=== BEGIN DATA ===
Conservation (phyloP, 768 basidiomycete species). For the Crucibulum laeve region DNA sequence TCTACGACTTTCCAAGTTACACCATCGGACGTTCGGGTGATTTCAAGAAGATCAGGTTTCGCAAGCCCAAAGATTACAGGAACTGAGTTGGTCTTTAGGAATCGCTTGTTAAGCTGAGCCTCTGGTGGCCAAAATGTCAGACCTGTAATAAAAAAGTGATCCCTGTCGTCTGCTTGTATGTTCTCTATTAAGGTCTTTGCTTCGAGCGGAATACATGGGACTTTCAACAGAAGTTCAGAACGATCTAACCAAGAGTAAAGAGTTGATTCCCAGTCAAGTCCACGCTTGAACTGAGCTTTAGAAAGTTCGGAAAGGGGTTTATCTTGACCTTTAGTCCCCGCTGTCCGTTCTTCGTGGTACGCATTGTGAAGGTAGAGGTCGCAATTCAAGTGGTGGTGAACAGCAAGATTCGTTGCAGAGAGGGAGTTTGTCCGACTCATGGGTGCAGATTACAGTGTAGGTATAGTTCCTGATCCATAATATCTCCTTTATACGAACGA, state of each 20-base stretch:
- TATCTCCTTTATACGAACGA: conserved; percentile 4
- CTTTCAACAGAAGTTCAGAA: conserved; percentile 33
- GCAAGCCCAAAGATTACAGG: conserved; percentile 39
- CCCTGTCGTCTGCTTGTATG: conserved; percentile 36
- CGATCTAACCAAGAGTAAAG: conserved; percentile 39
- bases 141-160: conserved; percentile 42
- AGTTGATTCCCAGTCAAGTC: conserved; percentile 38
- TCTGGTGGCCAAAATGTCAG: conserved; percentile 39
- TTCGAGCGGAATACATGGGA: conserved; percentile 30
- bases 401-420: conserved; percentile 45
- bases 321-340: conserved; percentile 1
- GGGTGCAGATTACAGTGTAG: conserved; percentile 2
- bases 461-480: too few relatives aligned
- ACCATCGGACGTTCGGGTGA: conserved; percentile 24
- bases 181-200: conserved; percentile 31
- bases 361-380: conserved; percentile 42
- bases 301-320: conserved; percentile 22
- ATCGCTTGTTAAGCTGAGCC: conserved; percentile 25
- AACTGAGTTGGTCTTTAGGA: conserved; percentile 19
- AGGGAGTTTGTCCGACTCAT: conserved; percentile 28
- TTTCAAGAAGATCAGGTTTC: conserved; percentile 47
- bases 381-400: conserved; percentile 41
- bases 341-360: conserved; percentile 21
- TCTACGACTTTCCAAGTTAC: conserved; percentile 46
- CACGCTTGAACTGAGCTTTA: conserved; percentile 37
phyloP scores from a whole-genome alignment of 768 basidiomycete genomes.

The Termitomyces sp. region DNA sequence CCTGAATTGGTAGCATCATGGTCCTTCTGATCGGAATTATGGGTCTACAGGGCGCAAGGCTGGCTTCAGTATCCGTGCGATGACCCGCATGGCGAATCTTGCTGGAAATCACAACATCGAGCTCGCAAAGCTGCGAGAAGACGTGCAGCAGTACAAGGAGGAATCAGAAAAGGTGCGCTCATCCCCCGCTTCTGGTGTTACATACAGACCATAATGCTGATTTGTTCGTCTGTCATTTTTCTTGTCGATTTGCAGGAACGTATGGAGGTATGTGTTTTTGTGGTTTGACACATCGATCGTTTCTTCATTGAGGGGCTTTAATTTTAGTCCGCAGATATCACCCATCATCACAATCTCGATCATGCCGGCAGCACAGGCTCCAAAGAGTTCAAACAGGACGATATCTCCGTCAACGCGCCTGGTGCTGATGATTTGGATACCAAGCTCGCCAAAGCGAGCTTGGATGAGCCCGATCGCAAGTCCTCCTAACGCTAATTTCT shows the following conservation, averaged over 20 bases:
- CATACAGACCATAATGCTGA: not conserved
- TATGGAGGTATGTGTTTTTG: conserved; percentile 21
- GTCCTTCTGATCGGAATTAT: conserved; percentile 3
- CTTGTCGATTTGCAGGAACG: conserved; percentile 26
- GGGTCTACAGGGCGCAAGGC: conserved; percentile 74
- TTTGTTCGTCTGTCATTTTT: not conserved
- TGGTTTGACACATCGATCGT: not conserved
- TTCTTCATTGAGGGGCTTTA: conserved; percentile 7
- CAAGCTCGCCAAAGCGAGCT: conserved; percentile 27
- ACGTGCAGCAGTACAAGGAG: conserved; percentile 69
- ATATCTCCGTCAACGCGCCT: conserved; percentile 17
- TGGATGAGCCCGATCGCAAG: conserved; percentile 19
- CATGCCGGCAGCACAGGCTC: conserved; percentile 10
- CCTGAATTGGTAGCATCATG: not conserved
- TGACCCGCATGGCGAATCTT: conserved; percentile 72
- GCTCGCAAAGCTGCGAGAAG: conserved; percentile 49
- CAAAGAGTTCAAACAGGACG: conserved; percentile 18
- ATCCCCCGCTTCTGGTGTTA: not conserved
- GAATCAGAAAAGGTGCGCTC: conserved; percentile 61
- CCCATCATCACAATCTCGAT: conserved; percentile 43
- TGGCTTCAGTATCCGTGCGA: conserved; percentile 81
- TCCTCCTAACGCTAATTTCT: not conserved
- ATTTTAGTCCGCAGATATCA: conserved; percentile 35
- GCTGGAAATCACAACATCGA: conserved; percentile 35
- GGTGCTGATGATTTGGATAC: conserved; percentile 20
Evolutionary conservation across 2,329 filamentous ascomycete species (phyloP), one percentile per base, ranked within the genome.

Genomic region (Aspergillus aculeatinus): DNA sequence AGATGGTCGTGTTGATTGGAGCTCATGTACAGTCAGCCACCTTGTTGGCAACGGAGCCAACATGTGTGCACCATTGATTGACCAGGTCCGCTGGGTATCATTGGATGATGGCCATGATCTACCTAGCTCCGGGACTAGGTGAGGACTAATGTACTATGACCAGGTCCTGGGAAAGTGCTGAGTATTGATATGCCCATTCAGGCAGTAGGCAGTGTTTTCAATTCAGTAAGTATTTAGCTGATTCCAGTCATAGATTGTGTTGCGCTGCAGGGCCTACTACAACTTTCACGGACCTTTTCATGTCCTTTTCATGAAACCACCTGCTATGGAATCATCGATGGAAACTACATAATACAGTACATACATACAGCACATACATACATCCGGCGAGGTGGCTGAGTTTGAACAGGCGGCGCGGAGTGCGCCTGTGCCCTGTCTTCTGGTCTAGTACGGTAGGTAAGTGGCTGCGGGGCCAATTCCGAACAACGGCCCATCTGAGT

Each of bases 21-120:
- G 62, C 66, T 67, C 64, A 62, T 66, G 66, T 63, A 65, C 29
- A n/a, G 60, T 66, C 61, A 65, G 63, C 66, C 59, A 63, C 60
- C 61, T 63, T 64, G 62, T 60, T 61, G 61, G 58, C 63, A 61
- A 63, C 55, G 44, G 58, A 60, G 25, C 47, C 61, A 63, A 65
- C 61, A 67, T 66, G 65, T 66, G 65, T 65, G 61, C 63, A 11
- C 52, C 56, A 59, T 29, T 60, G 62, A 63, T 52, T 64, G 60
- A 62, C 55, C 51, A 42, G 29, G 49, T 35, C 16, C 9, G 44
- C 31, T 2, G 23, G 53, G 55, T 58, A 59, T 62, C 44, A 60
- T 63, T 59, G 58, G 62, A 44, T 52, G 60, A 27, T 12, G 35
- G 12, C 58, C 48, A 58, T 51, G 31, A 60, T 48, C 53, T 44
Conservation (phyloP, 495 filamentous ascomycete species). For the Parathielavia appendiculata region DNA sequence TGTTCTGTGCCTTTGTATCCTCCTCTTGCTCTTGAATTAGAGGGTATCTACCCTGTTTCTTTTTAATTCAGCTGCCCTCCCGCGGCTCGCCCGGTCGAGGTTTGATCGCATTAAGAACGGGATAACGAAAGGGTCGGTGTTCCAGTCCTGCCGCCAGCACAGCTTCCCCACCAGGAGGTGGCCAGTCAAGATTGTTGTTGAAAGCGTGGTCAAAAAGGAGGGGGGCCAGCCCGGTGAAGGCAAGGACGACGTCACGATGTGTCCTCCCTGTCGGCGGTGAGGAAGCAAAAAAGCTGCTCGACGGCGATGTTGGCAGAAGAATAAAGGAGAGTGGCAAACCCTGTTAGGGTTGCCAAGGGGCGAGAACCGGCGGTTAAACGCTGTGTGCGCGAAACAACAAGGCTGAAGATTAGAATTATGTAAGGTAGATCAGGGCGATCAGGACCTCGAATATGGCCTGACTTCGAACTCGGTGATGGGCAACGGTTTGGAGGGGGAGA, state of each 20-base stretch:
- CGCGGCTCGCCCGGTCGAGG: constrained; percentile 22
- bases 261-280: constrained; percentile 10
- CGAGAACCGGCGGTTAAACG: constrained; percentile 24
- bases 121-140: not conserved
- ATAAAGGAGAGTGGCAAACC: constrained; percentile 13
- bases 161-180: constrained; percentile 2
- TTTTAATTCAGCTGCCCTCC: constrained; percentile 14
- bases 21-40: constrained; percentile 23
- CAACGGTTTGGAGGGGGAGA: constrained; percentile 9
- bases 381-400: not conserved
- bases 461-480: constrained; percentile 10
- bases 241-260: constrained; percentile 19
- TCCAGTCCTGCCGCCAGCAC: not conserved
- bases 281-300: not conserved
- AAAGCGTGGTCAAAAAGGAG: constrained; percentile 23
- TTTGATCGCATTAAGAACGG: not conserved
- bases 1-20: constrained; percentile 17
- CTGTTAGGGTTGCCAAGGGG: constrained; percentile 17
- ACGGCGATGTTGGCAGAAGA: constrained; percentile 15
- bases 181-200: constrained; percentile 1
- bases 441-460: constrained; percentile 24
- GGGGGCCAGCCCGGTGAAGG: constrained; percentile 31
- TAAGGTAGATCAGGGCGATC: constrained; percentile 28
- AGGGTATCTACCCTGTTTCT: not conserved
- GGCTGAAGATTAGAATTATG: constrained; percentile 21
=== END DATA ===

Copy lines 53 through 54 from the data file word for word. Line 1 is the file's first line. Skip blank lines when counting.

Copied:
- GGTGCTGATGATTTGGATAC: conserved; percentile 20
Evolutionary conservation across 2,329 filamentous ascomycete species (phyloP), one percentile per base, ranked within the genome.